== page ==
UNHCR in full distribution of relief items in southern Lebanon
TYRE, Lebanon, August 25 (UNHCR) - Each day now convoys of UNHCR trucks carrying relief supplies wind their way through the hills of southern Lebanon to rubble-strewn villages where returned residents need urgent assistance as they try to rebuild their homes.
"We have worked hard over the past week to get a clear picture of the imminent needs, prioritise distribution areas and get staff, goods and trucks on the ground in Tyre," says Arjun Jain, UNHCR's emergency team protection officer in the southern coastal city.
Immediately after the August 14 ceasefire, UNHCR teams began assessment missions into the worst-hit areas to establish what people needed most from the UNHCR aid that was arriving in Lebanon in increasingly large amounts.
"Now the time has come to help as many people in as short a time as possible. There is no time to lose. People return to destruction and they need immediate support now," said Jain.
UNHCR was running three convoys of trucks into the south on Friday, one each to the villages of Srifa, Qantarah and Taibe. That followed four convoys on Thursday to Ghanduryah, Makarbe, Siddiqine and the Nabatiyah area bringing 786 tents, 6,255 blankets, 3,255 mattresses and 2,720 plastic sheets. The aid is coming from UNHCR warehouses opened in Beirut, Sidon and Tyre, using both UNHCR vehicles and others rented locally.
Meanwhile, more supplies continue to arrive in Lebanon by sea, air and road. Since the crisis began in July, UNHCR has moved 1,553 tons of supplies into Syria and Lebanon for the victims of the fighting, almost all of it now in Lebanon. That has included nearly 15,000 tents, 154,510 blankets, 53,633 mattresses and 13,474 kitchen sets.
"I have been waiting for this for the past 10 days since the ceasefire," Mahmoud Hassan, head of the municipality in Siddiqine, said as the trucks manoeuvred through the rubble of his town. "I am glad it is here."
The majority of the 5,000 population - who had fled to areas further north around Beirut and even to Syria - are now back, but few can use their houses. Most of the town's infrastructure was destroyed.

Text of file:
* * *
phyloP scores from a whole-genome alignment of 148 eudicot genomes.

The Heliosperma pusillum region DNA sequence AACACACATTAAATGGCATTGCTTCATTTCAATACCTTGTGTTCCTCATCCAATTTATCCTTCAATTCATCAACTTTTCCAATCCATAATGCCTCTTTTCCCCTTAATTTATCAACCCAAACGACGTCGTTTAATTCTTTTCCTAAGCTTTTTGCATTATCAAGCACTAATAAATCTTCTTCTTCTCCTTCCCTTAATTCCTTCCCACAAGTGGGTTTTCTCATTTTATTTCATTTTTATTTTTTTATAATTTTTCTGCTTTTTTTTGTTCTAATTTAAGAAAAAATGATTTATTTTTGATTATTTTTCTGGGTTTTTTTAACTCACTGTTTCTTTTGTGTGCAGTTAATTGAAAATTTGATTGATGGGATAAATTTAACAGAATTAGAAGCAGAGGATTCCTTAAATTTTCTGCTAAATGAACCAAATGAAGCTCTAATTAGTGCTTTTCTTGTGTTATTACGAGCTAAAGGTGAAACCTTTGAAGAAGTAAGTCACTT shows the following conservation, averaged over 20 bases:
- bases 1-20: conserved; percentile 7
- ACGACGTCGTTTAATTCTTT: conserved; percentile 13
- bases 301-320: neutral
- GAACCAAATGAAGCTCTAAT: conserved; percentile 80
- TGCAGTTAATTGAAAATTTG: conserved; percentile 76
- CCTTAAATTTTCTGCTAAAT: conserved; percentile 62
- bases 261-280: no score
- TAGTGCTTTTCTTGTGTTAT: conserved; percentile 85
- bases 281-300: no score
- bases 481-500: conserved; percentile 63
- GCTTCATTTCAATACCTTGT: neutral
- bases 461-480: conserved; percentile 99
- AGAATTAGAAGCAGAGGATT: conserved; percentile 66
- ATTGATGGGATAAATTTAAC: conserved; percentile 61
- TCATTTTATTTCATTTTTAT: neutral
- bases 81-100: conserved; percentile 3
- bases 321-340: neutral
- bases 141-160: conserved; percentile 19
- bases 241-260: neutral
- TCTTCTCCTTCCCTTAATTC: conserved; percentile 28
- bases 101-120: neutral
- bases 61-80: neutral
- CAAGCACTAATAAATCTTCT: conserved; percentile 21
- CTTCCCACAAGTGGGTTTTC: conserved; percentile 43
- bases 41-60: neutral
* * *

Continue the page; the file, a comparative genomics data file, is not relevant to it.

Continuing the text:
The trucks unloaded 2,500 blankets, 1,060 plastic sheets and 200 tents for the neediest in the town. Hussein Mohammed, a resident whose house was badly damaged by a missile, was pleased with the aid and the promise of UNHCR kits containing tools, more plastic sheets, wood and corrugated iron that would help him rebuild.
"You are the first ones to bring us anything," Mohammed said. "I am now still living in Tyre as I cannot bring my family here. My daughters ask me every day when they can see their toys? I tell them soon, I tell them we are just clearing up and preparing their toys for them. But how can I take them to this destruction?"
In the town of Ghandurryah, UNHCR emergency team member Ingebjorg Karstad was shocked by what she found. "It is the worst I have seen. This town has been flattened ... basically all of importance - such as homes, infrastructure, electricity plants, shops, tobacco farms - is gone."
"At least it was nice to be able to say we would be willing to help immediately," added Karstad, who arrived ahead of the aid convoy on Thursday that brought 120 tents, 750 blankets, 750 mattresses, 130 plastic sheets and 130 kitchen sets. "We just want to make sure people get what they need, when we say it."
UNHCR has been designated to take the UN lead on emergency shelter in rural areas of Lebanon and is focusing first on distributing items like tents and blankets to the most vulnerable. UNHCR is working on plans to follow this initial phase by assisting those whose houses were completely destroyed to build small, basic structures that can later be expanded.
By Astrid van Genderen Stort in Tyre
and Reem Alsalem in Beirut